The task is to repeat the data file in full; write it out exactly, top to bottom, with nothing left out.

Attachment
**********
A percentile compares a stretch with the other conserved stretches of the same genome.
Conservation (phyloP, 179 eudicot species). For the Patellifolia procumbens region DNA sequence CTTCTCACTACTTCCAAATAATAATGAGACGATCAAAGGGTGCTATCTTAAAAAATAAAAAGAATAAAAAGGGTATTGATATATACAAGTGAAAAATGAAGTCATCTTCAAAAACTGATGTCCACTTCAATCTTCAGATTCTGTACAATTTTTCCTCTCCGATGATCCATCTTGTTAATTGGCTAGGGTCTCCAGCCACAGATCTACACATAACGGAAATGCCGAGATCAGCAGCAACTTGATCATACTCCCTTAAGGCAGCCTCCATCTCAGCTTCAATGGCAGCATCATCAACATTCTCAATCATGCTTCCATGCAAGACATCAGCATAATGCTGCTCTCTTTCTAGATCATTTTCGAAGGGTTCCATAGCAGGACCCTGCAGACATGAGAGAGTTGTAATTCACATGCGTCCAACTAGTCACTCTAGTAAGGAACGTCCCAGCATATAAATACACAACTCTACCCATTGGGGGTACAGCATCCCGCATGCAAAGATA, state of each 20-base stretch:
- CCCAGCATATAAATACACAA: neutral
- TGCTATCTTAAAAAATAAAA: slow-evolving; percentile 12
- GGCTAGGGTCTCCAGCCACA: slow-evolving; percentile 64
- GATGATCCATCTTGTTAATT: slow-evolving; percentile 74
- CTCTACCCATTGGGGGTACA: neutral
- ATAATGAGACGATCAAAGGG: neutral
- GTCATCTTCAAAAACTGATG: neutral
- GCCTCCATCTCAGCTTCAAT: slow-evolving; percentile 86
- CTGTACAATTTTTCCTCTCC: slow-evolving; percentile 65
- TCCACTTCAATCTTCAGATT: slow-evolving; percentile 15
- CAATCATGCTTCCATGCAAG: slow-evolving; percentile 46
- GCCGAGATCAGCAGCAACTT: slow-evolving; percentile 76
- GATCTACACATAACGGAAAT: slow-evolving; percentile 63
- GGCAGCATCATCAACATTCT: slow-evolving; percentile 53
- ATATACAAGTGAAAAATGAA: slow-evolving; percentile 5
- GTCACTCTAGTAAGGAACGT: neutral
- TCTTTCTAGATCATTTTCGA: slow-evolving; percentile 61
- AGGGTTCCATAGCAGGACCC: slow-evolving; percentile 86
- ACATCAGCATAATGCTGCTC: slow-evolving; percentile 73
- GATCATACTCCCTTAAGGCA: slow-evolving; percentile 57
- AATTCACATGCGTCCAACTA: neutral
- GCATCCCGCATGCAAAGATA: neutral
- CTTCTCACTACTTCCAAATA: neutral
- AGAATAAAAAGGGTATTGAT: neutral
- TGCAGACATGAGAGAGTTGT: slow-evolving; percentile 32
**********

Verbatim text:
A percentile compares a stretch with the other conserved stretches of the same genome.
Conservation (phyloP, 179 eudicot species). For the Patellifolia procumbens region DNA sequence CTTCTCACTACTTCCAAATAATAATGAGACGATCAAAGGGTGCTATCTTAAAAAATAAAAAGAATAAAAAGGGTATTGATATATACAAGTGAAAAATGAAGTCATCTTCAAAAACTGATGTCCACTTCAATCTTCAGATTCTGTACAATTTTTCCTCTCCGATGATCCATCTTGTTAATTGGCTAGGGTCTCCAGCCACAGATCTACACATAACGGAAATGCCGAGATCAGCAGCAACTTGATCATACTCCCTTAAGGCAGCCTCCATCTCAGCTTCAATGGCAGCATCATCAACATTCTCAATCATGCTTCCATGCAAGACATCAGCATAATGCTGCTCTCTTTCTAGATCATTTTCGAAGGGTTCCATAGCAGGACCCTGCAGACATGAGAGAGTTGTAATTCACATGCGTCCAACTAGTCACTCTAGTAAGGAACGTCCCAGCATATAAATACACAACTCTACCCATTGGGGGTACAGCATCCCGCATGCAAAGATA, state of each 20-base stretch:
- CCCAGCATATAAATACACAA: neutral
- TGCTATCTTAAAAAATAAAA: slow-evolving; percentile 12
- GGCTAGGGTCTCCAGCCACA: slow-evolving; percentile 64
- GATGATCCATCTTGTTAATT: slow-evolving; percentile 74
- CTCTACCCATTGGGGGTACA: neutral
- ATAATGAGACGATCAAAGGG: neutral
- GTCATCTTCAAAAACTGATG: neutral
- GCCTCCATCTCAGCTTCAAT: slow-evolving; percentile 86
- CTGTACAATTTTTCCTCTCC: slow-evolving; percentile 65
- TCCACTTCAATCTTCAGATT: slow-evolving; percentile 15
- CAATCATGCTTCCATGCAAG: slow-evolving; percentile 46
- GCCGAGATCAGCAGCAACTT: slow-evolving; percentile 76
- GATCTACACATAACGGAAAT: slow-evolving; percentile 63
- GGCAGCATCATCAACATTCT: slow-evolving; percentile 53
- ATATACAAGTGAAAAATGAA: slow-evolving; percentile 5
- GTCACTCTAGTAAGGAACGT: neutral
- TCTTTCTAGATCATTTTCGA: slow-evolving; percentile 61
- AGGGTTCCATAGCAGGACCC: slow-evolving; percentile 86
- ACATCAGCATAATGCTGCTC: slow-evolving; percentile 73
- GATCATACTCCCTTAAGGCA: slow-evolving; percentile 57
- AATTCACATGCGTCCAACTA: neutral
- GCATCCCGCATGCAAAGATA: neutral
- CTTCTCACTACTTCCAAATA: neutral
- AGAATAAAAAGGGTATTGAT: neutral
- TGCAGACATGAGAGAGTTGT: slow-evolving; percentile 32